"Saturday afternoon on the King's Road was a fashion parade..it was like a movie, it was literally a movie in the fifties and everyone was dressed to the nines."
So said Leon Herbert one of the top dancers of the 1970's soul scene in London when I interviewed him for the book. I can remember that feeling too when I first went there as a teenager in the early 1980's. Although it was well past its swinging sixties heyday by then it was still a glamorous outpost. It was where I bought my first suit when I was seventeen from a stall called 'Marvelette' in one of the arcades where second-hand clothing stalls lived side by side with ornamental antique and bric-a-brac dealers. The suit, a flecked grey 1950's copy with one button jacket and pleated trousers cost me £50, a lot of money for the time. As you walked down the King's Road from Sloane Square station it became more and more interesting - about two thirds of the way down the last vestige of Chelsea Punks hung around outside the Safeway supermarket - and the most interseting shop of all was 'Johnson's -The Modern Outfitters' before the road turned into World's End.
The interior was stylised with a heavy 1950's Americana look yet seemed ultra-modern, walking in to the shop felt like stepping on to the set of a Francis Ford Coppola teen film. It was owned by Lloyd Johnson whom I have interviewed for 'Different Class'. Originally a mod from Hastings by 1975 he had moved on and opened an influential clothes stall in Kensington Market selling demob suits to style conscious Soul Boys and Punks. He is fascinating on the history of men's clothing and youth culture and also very funny. His stall in Kensington became a kind of refuge at a time when Teddy Boys, Punks and Soul Boys were walking the streets and getting beaten up for the way you dressed became a calculated risk. He recalls the routine of his regular customers was " to come to mine in the morning, go over to the King's Road and get the shit kicked out of you by Teds and come back and hide at my stall in Kensington Market. Kensington was the escape after the adventure of the King's Road." The popularity of plastic sandals, an oddity worn by both early Punks and Soul Boys he attributes to his seaside origins "I was from Hastings so could get loads of dead stock from seaside resorts. Transparent sandals were easy to find but we discovered if you put them in a saucepan and added dylon and bolied them up the dye would take into the sandals."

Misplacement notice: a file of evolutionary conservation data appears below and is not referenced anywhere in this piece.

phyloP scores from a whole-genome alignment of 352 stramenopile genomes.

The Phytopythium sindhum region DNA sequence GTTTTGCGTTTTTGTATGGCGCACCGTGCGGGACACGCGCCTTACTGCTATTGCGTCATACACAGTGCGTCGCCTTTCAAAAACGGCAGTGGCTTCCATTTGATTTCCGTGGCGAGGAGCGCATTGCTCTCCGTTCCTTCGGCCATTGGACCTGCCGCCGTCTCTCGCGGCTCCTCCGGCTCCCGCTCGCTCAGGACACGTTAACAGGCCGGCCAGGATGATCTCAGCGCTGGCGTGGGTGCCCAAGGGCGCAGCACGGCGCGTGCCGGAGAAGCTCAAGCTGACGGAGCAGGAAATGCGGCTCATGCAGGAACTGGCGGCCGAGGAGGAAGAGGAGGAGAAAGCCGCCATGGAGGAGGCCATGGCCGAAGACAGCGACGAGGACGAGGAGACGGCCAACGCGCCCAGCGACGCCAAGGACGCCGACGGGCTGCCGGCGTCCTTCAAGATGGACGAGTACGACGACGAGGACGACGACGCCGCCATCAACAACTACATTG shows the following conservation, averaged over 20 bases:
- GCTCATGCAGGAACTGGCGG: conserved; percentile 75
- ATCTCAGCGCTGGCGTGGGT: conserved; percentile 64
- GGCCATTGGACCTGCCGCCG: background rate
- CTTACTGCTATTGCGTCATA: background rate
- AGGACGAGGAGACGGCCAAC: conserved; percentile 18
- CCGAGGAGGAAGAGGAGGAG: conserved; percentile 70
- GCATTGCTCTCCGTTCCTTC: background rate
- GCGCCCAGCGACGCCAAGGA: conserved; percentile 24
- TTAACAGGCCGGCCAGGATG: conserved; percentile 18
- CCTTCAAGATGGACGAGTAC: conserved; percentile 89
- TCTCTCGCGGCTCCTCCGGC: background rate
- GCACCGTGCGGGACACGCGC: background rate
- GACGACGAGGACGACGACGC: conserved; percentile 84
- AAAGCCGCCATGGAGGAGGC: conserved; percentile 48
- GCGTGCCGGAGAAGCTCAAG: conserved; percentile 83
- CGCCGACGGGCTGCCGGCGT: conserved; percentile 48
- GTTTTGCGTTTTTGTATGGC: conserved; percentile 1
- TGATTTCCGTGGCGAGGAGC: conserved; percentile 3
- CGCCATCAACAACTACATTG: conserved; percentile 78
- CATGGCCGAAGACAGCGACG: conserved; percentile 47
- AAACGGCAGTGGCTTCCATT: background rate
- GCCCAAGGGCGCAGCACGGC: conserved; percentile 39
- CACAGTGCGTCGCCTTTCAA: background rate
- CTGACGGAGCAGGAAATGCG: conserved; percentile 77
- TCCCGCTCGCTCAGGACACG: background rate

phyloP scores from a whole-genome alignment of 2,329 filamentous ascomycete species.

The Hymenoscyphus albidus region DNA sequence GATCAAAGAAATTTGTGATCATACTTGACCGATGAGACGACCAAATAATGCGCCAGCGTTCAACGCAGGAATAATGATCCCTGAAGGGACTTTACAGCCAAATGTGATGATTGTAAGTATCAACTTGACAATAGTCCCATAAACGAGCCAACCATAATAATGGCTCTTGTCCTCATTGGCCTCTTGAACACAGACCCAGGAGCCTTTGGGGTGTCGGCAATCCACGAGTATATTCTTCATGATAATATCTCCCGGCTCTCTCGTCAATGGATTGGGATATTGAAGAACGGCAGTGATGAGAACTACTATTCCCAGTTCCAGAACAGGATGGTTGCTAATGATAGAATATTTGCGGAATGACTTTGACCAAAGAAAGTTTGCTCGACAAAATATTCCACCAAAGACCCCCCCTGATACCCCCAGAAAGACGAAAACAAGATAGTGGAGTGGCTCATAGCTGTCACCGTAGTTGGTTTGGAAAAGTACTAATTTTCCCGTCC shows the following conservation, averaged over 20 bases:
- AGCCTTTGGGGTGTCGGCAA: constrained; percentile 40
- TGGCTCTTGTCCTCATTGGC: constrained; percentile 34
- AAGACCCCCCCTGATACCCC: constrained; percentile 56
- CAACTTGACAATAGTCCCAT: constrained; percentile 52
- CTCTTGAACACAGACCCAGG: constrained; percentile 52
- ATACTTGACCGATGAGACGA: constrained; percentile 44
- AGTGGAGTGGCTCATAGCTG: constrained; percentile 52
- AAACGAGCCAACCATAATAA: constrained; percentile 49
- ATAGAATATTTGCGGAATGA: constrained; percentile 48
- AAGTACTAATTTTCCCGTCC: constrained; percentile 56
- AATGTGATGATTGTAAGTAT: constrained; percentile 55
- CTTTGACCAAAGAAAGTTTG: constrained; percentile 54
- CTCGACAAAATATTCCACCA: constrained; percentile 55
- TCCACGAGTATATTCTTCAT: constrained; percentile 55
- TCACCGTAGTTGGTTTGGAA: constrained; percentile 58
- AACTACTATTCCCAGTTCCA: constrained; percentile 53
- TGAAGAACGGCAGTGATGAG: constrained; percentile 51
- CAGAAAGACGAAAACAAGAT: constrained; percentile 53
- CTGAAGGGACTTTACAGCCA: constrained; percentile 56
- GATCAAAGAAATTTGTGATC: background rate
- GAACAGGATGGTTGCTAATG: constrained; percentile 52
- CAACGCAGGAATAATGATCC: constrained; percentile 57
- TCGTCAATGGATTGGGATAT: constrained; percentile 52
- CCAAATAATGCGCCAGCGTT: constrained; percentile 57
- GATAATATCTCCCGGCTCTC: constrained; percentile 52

By the time I had discovered his shop in 1982 Johnson had sold clothes to the best -dressed pop stars including The Clash, The Rolling Stones, Madness, The Stray Cats and Siouxsie Sioux. I never bought anything from his shop, it was beyond my budget, but I can still see the rails and window displays immaculately laid out looking as glamorous and inviting as a classic technicolour film.
Joe Strummer on stage 1982 wearing a Lloyd Johnson shirt.
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